Radiomics of NSCLC: Quantitative CT Image Feature Characterization and Tumor Shrinkage Prediction
Date of Graduation
Masters of Science (MS)
Laurence Court, PhD
Francesco Stingo, PhD
Stephen Kry, PhD
Mary Martel, PhD
Haesun Choi, MD
Radiomics is the high-throughput extraction and analysis of quantitative image features. For non-small cell lung cancer (NSCLC) patients, radiomics can be applied to standard of care computed tomography (CT) images to improve tumor diagnosis, staging, and response assessment.
The first objective of this work was to show that CT image features extracted from pre-treatment NSCLC tumors could be used to predict tumor shrinkage in response to therapy. This is important since tumor shrinkage is an important cancer treatment endpoint that is correlated with probability of disease progression and overall survival. Accurate prediction of tumor shrinkage could also lead to individually customized treatment plans.
To accomplish this objective, 64 stage NSCLC patients with similar treatments were all imaged using the same CT scanner and protocol. Quantitative image features were extracted and principal component regression with simulated annealing subset selection was used to predict shrinkage. Cross validation and permutation tests were used to validate the results. The optimal model gave a strong correlation between the observed and predicted shrinkages with .
The second objective of this work was to identify sets of NSCLC CT image features that are reproducible, non-redundant, and informative across multiple machines. Feature sets with these qualities are needed for NSCLC radiomics models to be robust to machine variation and spurious correlation.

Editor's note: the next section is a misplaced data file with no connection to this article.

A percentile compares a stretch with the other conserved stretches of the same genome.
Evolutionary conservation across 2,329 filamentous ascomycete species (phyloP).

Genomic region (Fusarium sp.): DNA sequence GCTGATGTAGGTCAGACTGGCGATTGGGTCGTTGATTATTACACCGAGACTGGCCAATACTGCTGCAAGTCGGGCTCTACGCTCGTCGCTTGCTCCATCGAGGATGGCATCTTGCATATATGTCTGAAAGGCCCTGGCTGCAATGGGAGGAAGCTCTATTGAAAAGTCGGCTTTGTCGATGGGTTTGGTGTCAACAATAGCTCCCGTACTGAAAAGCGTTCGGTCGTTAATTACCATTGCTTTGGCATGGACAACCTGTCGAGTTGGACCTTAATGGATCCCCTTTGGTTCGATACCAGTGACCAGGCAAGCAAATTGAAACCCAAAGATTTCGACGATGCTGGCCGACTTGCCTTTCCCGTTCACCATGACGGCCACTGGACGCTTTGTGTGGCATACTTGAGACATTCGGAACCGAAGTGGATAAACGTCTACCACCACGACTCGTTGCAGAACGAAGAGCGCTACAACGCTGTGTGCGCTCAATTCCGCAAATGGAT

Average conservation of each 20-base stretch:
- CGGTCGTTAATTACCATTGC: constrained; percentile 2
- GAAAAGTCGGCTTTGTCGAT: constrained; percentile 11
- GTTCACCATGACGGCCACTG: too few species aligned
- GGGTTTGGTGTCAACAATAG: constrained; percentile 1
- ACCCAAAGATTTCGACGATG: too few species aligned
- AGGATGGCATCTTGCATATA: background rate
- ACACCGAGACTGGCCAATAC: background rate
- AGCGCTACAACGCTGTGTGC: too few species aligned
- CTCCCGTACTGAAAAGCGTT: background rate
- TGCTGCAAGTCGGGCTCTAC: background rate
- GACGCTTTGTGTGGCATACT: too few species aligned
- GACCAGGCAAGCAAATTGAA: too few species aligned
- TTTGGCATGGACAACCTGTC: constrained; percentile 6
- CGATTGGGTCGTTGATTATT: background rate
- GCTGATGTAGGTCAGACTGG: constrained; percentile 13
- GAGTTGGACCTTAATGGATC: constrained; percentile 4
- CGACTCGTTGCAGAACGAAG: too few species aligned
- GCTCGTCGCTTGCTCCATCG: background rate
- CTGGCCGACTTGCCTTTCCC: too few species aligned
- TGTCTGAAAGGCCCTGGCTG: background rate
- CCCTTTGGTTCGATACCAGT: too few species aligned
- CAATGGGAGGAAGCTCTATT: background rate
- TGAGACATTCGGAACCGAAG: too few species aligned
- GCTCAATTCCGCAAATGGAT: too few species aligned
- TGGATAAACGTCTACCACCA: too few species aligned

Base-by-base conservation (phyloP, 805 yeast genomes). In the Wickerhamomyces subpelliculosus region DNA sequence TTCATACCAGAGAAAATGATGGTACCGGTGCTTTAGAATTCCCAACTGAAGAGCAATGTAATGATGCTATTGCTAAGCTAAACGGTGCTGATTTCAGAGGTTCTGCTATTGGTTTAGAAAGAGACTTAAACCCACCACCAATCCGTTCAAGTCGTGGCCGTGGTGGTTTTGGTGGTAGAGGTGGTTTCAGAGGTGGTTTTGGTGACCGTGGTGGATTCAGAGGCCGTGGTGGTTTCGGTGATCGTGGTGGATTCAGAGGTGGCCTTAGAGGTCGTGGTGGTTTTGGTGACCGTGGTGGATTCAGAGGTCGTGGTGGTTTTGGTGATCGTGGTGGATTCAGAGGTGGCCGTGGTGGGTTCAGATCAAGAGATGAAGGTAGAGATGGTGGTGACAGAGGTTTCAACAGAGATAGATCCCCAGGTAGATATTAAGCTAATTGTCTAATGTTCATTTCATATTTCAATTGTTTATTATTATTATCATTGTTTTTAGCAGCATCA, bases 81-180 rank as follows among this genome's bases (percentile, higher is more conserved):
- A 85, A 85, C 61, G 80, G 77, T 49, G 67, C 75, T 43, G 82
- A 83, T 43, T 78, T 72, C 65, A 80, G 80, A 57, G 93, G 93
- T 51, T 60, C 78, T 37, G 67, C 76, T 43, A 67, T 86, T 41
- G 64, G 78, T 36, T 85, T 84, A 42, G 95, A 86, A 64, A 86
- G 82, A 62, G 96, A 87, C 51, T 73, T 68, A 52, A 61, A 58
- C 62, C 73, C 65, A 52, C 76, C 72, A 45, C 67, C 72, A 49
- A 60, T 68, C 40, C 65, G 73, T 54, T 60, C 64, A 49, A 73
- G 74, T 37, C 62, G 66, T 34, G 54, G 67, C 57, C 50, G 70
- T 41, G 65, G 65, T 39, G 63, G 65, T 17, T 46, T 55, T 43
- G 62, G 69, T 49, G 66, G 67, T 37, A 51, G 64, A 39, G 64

To accomplish this objective, test-retest CT image pairs were obtained from 56 NSCLC patients imaged on three CT machines from two institutions. For each machine, quantitative image features with concordance correlation coefficient values greater than 0.90 were considered reproducible. Multi-machine reproducible feature sets were created by taking the intersection of individual machine reproducible feature sets. Redundant features were removed through hierarchical clustering.
The findings showed that image feature reproducibility and redundancy depended on both the CT machine and the CT image type (average cine 4D-CT imaging vs. end-exhale cine 4D-CT imaging vs. helical inspiratory breath-hold 3D CT). For each image type, a set of cross-machine reproducible, non-redundant, and informative image features was identified. Compared to end-exhale 4D-CT and breath-hold 3D-CT, average 4D-CT derived image features showed superior multi-machine reproducibility and are the best candidates for clinical correlation.
Radiomics, NSCLC, imaging biomarkers, quantitative image features